In particular, Lehmann argued that her nine-year old son, Jamie, suffered from severe disabilities that required her day-to-day involvement in his care and development; and, at her sentencing hearing, she presented testimony from a psychologist and a therapist, both of whom opined that separating Jamie from his mother would have a negative impact on the child.

After hearing the evidence presented, Judge Dorr imposed a sentence of probation on Lehmann; and the Eighth Circuit construed that sentence as a "variance" based on the provisions of 18 U.S.C. § 3553(a), without regard to any guidelines-based departure that might have been warranted.

The Government appealed, arguing that the sentence was unreasonable with regard to 18 U.S.C. § 3553(a).

After noting that, under its pre-Gall jurisprudence, it had “routinely rejected as unreasonable” sentences of probation, the Eighth Circuit affirmed such a sentence in this case. It noted that Judge Dorr had given “adequate weight consideration to the need to avoid unwarranted disparities among defendants with similar records”; that he had “explained at some length its reasons for imposing a sentence that deviated substantially from the advisory guidelines range, thus allowing for meaningful appellate review”; and that his sentencing decision was "procedurally sound."

The Court then concluded:

“The district court imposed a sentence of probation, and the government argues that the sentence is substantively unreasonable. Our precedents prior to Gall ‘routinely’ rejected as unreasonable those variances that resulted in a sentence of probation when the guidelines recommend a term of imprisonment, United States v. Soperla, 494 F.3d 752, 755-56 (8th Cir. 2007), in part because ‘probation is not merely a reduced sentence, but a different type of sentence altogether.’ Id. at 756 (citing 18 U.S.C. § 3561; USSG § 5B1 (intro. comment.)). The Supreme Court in Gall, however, emphasized that ‘[o]ffenders on probation are subject to several standard conditions that substantially restrict their liberty, 128 S. Ct. at 595, and affirmed a sentence of probation for a drug trafficker with an advisory guidelines range of 30 to 37 months' imprisonment. The Court also indicated that a sentence of probation would be permissible for a drug trafficking offense with a guidelines range of 30-37 months' imprisonment, if there were ‘compelling family circumstances where individuals [would] be very badly hurt in the defendant's family if no one is available to take care of them.’ Id. at 602 (internal quotation omitted).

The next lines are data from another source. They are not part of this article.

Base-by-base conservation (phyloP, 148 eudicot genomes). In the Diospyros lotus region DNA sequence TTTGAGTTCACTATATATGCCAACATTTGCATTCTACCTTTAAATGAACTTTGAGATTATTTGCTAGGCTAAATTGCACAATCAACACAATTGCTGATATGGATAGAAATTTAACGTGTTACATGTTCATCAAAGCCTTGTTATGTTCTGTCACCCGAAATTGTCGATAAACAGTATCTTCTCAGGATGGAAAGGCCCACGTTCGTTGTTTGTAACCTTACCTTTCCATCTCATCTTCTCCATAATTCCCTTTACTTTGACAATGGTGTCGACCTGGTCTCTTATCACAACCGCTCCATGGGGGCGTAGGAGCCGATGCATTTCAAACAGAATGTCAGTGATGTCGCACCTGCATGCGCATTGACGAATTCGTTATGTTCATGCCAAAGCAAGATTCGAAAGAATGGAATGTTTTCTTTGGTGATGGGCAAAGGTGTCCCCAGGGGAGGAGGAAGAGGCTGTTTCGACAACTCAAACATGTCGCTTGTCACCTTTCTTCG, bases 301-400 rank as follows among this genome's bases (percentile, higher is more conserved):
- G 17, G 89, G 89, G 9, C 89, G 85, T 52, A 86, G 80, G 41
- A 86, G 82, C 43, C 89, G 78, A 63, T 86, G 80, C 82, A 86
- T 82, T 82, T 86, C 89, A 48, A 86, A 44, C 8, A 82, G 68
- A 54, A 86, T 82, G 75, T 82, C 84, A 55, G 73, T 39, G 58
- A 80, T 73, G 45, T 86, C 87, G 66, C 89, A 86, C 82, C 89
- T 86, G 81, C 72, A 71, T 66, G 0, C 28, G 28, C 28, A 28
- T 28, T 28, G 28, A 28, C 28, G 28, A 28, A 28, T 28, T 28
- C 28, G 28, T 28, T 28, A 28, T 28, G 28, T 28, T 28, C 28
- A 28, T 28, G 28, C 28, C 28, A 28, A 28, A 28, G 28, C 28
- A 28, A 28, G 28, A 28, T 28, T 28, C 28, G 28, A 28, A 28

“The district court here imposed the standard conditions of probation, which Gall described as a ‘substantial restriction of freedom,’ id. at 595, and added a special condition requiring Lehmann to serve six months in community confinement. In explaining its decision not to impose a term of imprisonment, the district court accepted expert testimony that sending Lehmann to prison would have a very negative effect on the emotional development of her young son, which is not materially different from the sort of ‘compelling family circumstances’ that the Supreme Court indicated would justify probation for a drug trafficker with a similar advisory guidelines range. Id. at 602. Given the impermissibility of ‘proportionality’ review, and the requisite deference due to the district court, we cannot conclude that the sentence imposed was substantively unreasonable in light of § 3553(a) and Gall. See Gall, 128 S. Ct. at 597 (‘The fact that the appellate court might reasonably have concluded that a different sentence was appropriate is insufficient to justify reversal of the district court’). Accordingly, the judgment is affirmed.”

U.S. v. Sexton, No. 05-6412 (6th Cir. Jan. 11, 2008) (Judge Rogers)

This case is noted for Judge Merritt's passionate dissent in which he railed against a decision by the majority of his panel to affirm routinely three lengthy above-the-Guidelines sentences imposed on the defendants in this drug case.